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I need this in 24 hours. Minimum of 6 pages excluding title and reference pages

I need this in 24 hours. Minimum of 6 pages excluding title and reference pages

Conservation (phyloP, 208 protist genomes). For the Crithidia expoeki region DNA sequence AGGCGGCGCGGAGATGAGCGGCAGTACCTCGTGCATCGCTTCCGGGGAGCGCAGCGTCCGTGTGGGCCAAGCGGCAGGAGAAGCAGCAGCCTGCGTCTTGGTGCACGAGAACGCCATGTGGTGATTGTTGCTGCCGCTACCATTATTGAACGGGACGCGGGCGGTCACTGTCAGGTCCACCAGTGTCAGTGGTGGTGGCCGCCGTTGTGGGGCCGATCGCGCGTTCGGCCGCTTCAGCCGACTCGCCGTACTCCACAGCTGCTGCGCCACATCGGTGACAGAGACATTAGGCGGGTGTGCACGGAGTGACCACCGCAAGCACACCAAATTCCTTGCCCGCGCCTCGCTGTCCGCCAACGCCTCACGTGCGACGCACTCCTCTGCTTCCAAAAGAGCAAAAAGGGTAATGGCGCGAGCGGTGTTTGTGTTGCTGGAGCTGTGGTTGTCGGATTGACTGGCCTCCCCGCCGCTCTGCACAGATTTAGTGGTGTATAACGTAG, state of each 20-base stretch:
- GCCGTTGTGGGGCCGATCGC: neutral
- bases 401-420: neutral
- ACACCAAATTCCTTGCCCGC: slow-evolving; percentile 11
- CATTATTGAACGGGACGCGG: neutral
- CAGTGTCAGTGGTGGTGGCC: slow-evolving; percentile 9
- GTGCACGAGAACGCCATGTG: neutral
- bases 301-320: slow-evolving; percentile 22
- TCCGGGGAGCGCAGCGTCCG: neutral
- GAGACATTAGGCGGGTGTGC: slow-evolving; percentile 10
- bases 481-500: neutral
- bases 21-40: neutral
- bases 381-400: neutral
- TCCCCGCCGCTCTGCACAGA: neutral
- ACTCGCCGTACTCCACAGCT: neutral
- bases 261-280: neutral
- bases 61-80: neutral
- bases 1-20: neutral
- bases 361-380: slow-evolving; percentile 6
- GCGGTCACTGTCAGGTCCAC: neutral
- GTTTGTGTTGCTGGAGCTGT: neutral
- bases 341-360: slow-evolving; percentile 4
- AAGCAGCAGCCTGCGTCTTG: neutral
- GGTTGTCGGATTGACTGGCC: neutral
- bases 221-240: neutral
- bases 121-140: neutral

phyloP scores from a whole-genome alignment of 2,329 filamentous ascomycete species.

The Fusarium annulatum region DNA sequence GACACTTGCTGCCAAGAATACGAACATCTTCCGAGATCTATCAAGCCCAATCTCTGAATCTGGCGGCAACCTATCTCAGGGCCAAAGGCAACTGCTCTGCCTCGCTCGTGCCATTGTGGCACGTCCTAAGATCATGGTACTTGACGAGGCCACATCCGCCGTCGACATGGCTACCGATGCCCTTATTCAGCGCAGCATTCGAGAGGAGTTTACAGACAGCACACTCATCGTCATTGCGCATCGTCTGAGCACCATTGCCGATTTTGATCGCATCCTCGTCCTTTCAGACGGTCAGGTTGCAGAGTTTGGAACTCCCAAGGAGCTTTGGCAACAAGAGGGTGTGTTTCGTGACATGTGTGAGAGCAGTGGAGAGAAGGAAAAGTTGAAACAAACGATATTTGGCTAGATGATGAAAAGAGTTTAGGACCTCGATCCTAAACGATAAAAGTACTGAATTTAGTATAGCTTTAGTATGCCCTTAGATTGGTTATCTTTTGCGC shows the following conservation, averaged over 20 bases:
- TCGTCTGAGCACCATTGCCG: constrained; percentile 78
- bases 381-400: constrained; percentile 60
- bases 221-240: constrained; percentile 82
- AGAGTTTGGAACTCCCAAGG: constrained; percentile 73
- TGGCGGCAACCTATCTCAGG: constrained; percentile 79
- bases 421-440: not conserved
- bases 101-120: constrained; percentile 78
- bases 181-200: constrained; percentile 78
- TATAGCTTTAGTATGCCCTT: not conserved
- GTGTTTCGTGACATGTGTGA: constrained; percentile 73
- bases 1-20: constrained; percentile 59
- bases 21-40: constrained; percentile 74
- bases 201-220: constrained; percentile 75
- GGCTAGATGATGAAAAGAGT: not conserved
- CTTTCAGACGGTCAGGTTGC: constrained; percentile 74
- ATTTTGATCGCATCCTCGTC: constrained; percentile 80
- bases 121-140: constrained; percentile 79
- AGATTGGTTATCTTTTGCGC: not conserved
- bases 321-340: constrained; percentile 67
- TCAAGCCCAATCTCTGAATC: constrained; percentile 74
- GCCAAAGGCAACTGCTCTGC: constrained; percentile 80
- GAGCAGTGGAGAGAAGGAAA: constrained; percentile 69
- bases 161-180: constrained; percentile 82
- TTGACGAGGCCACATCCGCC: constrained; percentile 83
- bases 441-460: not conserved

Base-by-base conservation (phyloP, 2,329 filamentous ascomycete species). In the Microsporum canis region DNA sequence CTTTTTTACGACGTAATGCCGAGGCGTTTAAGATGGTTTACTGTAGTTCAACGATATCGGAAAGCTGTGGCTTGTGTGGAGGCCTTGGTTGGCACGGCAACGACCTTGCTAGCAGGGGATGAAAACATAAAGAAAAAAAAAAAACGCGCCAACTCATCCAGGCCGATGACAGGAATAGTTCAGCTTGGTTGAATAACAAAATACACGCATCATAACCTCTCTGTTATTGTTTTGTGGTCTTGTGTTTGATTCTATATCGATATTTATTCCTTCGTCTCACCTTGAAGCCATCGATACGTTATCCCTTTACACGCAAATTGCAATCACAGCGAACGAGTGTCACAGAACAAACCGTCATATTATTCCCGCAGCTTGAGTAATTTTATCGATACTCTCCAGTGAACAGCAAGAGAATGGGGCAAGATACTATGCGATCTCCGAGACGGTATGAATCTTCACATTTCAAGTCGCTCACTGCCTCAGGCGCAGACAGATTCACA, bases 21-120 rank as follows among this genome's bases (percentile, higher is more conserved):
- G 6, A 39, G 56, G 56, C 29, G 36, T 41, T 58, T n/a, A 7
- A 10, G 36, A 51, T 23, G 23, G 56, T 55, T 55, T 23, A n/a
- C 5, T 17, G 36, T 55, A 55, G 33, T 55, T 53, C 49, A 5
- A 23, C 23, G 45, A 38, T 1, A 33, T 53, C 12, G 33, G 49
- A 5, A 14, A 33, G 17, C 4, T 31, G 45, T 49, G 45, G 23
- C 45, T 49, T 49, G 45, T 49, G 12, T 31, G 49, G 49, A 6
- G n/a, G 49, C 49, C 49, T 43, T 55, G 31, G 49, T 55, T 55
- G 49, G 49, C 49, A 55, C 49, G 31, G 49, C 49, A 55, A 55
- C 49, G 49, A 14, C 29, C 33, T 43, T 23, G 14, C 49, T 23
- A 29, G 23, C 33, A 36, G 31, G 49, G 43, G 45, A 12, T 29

Assignment Instructions Examine the literature in your topic area and identify five articles drafted within the past five years that investigate mediating, moderating, or independent variables in an attempt to contribute to theory in the topic area. Write a paper in which for each article, you: 1. Describes the theory the researchers explore. What are the key constructs in the theory? How are they related? Identify which ones are cause, effect, mediating, or moderating constructs. How are the constructs operationalized? 2. Briefly describe the study, including the number of participants and research methods. 3. Briefly describe the statistical analyses used 4. Briefly described the findings and how the researchers interpreted them and their contribution to theory. Using some or all of the five articles, argue for a gap in the knowledge in the topic area and briefly describe a study involving mediator and or moderator variables that can contribute to theory.  Support your paper with a minimum of 5 resources. In addition to these specified resources, other appropriate scholarly resources, including older articles, may be included. Length: 5-7 pages not including title and reference pages References: Minimum of 5 scholarly resources. Your paper should demonstrate thoughtful consideration of the ideas and concepts that are presented in the course and provide new thoughts and insights relating directly to this topic. Your paper should reflect scholarly writing and current APA standards. Review APA Form and Style. Course Learning Outcomes associated with this assignment: 9.0. Investigate how exploring mediator, moderator, and independent variables can contribute to theory.